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Repossession Laws in Alabama

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In a Nutshell

Repossession is the process of taking back a car after the owner defaults on their auto loan. Each state has different laws and regulations that dictate every step of the repossession process from start to finish. This page will provide an overview of Alabama's Repossession Laws and what you should know if you've fallen behind on car payments.

Written by Upsolve Team
Updated January 5, 2022


When you buy a car with financing, you normally give the creditor a security interest in the car. This gives them certain rights. It’s what allows the financing company to take, or repossess, the vehicle if you don’t make your loan payments or otherwise default on the loan. State law determines how repossession companies are allowed to retake motor vehicles and the borrower’s rights before and after the repossession. 

This article is about auto repossessions, required creditor notices, and related consumer protections in the state of Alabama.

How Many Payments Can I Miss Without Risking a Repossession in Alabama?

State car repo laws allow lenders to retake possession of the vehicle at any point after the borrower defaults on the loan. Defaulting is commonly the result of one or more missed payments. But it can also be the result of the borrower violating other terms of the loan agreement. Your car loan contract will define default and explain exactly what you can do before your loan is considered in default. Look it over carefully.

Will I Be Notified Before the Repossession? How?

Your lender isn’t required to notify you, the borrower, before repossessing a vehicle. That said, the lender may send you a notice of default letting you know you’ve defaulted on your payment. They may include a general reminder of the risk of repossession in this notice. Alabama repossessions can take place without a court order.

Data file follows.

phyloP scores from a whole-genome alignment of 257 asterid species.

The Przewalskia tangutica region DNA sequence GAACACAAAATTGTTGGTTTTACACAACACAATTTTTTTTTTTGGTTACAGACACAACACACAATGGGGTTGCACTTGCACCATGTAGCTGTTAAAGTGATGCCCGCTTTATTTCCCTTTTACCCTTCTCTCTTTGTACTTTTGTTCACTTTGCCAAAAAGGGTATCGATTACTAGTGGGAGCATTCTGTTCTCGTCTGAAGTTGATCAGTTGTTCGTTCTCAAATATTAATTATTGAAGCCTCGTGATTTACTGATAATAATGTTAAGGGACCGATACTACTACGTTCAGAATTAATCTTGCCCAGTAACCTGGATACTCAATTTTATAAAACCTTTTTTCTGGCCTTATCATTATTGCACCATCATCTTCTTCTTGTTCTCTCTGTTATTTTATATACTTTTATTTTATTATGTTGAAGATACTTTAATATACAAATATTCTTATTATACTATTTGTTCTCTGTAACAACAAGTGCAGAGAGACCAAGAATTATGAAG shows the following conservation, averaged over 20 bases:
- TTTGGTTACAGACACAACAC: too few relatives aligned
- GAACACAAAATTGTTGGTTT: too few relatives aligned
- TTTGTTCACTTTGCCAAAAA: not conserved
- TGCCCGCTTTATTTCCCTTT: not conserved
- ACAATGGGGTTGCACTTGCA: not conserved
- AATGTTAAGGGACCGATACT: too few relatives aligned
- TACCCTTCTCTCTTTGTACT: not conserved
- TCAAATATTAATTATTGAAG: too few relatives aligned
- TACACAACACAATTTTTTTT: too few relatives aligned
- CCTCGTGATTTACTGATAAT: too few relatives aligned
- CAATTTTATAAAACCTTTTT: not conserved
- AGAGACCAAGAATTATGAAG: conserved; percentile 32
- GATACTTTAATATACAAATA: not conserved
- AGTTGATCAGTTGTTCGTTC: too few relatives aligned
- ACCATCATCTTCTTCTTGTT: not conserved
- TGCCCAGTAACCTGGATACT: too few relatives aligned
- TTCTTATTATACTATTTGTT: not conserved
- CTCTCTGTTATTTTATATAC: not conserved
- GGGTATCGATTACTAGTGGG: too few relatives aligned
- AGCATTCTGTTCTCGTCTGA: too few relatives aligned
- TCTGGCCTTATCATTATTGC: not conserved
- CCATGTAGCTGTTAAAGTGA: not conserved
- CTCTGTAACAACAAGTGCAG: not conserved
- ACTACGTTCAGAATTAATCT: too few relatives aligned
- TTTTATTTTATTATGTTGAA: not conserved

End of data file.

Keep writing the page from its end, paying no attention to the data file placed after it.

How Can I Prevent a Repossession?

If possible, the best way to prevent a vehicle repossession is to catch up on your loan payments. You should review your loan contract or lender notices to find out how long you have to catch up, and then call your loan servicer to make a payment by phone. Payment by phone is preferable because mail can get delayed and some online payment portals make it difficult to pay on past-due accounts.

If you’re experiencing a temporary inability to make your car payments, you should call your loan servicer right away to see if there’s anything you can do to avoid going into default. Depending on your circumstances, you might be able to get a temporary forbearance, which allows you to stop making payments temporarily. The lender may even agree to permanently alter your payment schedule or monthly payment amount.

What Can Repo Companies in Alabama Do? 

Car repossession laws allow repo companies to take your car off the street or right out of your driveway. But repo agents can’t breach the peace when they take a vehicle. That means they can’t use violence, threats of violence, or force.

If you’re present during the repossession, you can ask the agent to stop and leave your property. If the agent continues anyway, the court could later consider this a breach of the peace. You should never block the agent or use physical force against the agent, even if you believe a car repossession is wrongful. Doing so could result in violence and/or criminal charges against you.

Alabama state doesn’t require repossession companies to have any special licensing. 

What About the Personal Property in My Car? 

A repossessor can’t keep or sell the personal belongings left inside a repossessed vehicle. You should receive a notice telling you how to retrieve these items. If you don’t, you can call the number on your last written notice. If you know you’re at risk of losing your car, remove all your personal items from the vehicle so you don't have to deal with getting them back later.